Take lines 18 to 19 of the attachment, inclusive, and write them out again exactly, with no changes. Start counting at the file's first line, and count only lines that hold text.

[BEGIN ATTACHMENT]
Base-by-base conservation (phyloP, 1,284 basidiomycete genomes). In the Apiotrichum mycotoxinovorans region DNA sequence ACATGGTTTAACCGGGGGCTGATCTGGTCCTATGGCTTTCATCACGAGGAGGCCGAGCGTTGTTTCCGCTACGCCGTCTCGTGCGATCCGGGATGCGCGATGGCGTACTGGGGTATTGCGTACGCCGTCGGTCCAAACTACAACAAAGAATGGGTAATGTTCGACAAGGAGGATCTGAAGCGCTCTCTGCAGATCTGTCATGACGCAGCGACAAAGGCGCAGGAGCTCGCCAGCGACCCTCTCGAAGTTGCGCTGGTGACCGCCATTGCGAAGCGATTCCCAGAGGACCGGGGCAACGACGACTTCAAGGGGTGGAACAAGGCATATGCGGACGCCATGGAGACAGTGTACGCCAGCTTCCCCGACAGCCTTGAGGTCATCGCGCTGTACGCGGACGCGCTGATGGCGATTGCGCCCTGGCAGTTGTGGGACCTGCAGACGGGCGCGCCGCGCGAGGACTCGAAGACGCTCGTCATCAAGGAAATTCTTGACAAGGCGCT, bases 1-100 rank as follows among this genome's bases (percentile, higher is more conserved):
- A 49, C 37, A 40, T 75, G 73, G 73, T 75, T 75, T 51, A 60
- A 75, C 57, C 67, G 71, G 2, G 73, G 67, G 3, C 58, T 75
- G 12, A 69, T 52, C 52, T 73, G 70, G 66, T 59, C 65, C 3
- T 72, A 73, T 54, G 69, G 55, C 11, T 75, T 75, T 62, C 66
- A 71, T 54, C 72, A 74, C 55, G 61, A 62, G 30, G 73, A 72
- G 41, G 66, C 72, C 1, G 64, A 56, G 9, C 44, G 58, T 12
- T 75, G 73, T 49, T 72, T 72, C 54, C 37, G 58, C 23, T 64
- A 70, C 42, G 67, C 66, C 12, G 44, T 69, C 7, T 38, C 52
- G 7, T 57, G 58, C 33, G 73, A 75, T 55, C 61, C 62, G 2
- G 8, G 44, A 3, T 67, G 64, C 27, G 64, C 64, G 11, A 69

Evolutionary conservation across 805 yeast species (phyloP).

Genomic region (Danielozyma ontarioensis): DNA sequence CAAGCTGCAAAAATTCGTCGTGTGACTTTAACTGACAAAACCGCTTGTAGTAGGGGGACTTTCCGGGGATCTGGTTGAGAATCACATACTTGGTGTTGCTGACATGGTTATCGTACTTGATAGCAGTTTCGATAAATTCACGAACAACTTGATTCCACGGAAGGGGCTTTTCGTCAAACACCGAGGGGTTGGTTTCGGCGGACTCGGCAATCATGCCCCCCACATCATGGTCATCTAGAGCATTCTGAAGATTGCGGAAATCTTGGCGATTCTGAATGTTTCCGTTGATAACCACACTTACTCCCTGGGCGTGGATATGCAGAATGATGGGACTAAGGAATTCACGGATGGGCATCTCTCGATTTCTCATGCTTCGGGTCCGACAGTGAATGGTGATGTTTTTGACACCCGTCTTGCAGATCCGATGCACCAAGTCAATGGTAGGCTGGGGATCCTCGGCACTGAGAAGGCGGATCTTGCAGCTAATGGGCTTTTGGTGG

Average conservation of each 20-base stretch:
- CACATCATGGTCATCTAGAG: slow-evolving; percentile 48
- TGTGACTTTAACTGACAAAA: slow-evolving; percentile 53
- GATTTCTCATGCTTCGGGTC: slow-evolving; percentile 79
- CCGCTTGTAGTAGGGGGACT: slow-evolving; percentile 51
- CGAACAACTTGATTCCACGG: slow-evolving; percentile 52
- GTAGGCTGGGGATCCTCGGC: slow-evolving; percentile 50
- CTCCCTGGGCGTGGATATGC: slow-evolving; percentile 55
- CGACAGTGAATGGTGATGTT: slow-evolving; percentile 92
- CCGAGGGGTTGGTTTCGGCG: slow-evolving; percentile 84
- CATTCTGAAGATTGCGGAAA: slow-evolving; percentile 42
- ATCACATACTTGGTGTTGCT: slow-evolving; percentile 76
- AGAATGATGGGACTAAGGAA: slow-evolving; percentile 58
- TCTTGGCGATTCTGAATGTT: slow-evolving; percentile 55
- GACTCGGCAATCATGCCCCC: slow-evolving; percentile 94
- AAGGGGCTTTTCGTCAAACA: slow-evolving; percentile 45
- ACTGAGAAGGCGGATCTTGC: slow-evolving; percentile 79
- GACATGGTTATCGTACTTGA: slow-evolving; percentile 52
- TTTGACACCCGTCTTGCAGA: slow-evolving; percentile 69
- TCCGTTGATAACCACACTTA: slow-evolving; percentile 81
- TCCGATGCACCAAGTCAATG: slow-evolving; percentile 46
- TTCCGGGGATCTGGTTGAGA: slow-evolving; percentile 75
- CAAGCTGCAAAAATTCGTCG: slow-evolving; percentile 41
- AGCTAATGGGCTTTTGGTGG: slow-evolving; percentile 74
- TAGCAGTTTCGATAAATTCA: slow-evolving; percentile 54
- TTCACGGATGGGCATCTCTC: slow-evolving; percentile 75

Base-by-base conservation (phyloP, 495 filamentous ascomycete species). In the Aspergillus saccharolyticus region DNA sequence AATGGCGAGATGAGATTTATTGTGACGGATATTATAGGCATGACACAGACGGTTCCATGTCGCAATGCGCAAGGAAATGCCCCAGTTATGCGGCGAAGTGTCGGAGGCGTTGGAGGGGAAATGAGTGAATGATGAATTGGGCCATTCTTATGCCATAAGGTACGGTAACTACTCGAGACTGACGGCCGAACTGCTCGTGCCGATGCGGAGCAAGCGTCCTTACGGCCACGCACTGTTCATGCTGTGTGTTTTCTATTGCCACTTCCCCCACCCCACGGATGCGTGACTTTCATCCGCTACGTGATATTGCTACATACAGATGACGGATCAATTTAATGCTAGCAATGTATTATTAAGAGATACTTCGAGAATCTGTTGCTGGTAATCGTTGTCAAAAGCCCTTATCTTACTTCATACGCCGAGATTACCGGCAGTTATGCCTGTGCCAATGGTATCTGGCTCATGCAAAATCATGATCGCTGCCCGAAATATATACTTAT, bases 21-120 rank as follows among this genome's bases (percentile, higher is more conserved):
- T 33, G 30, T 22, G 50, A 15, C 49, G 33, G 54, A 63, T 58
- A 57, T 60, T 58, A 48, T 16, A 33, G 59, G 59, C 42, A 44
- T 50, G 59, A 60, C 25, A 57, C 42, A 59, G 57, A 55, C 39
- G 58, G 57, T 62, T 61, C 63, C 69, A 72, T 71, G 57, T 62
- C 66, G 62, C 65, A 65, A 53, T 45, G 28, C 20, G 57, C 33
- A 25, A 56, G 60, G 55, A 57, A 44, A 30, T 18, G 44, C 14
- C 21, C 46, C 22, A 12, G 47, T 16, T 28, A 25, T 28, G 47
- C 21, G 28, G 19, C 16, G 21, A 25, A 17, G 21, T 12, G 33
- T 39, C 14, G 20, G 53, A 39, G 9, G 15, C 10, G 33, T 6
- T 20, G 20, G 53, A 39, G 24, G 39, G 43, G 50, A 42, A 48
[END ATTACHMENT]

- CCGCTTGTAGTAGGGGGACT: slow-evolving; percentile 51
- CGAACAACTTGATTCCACGG: slow-evolving; percentile 52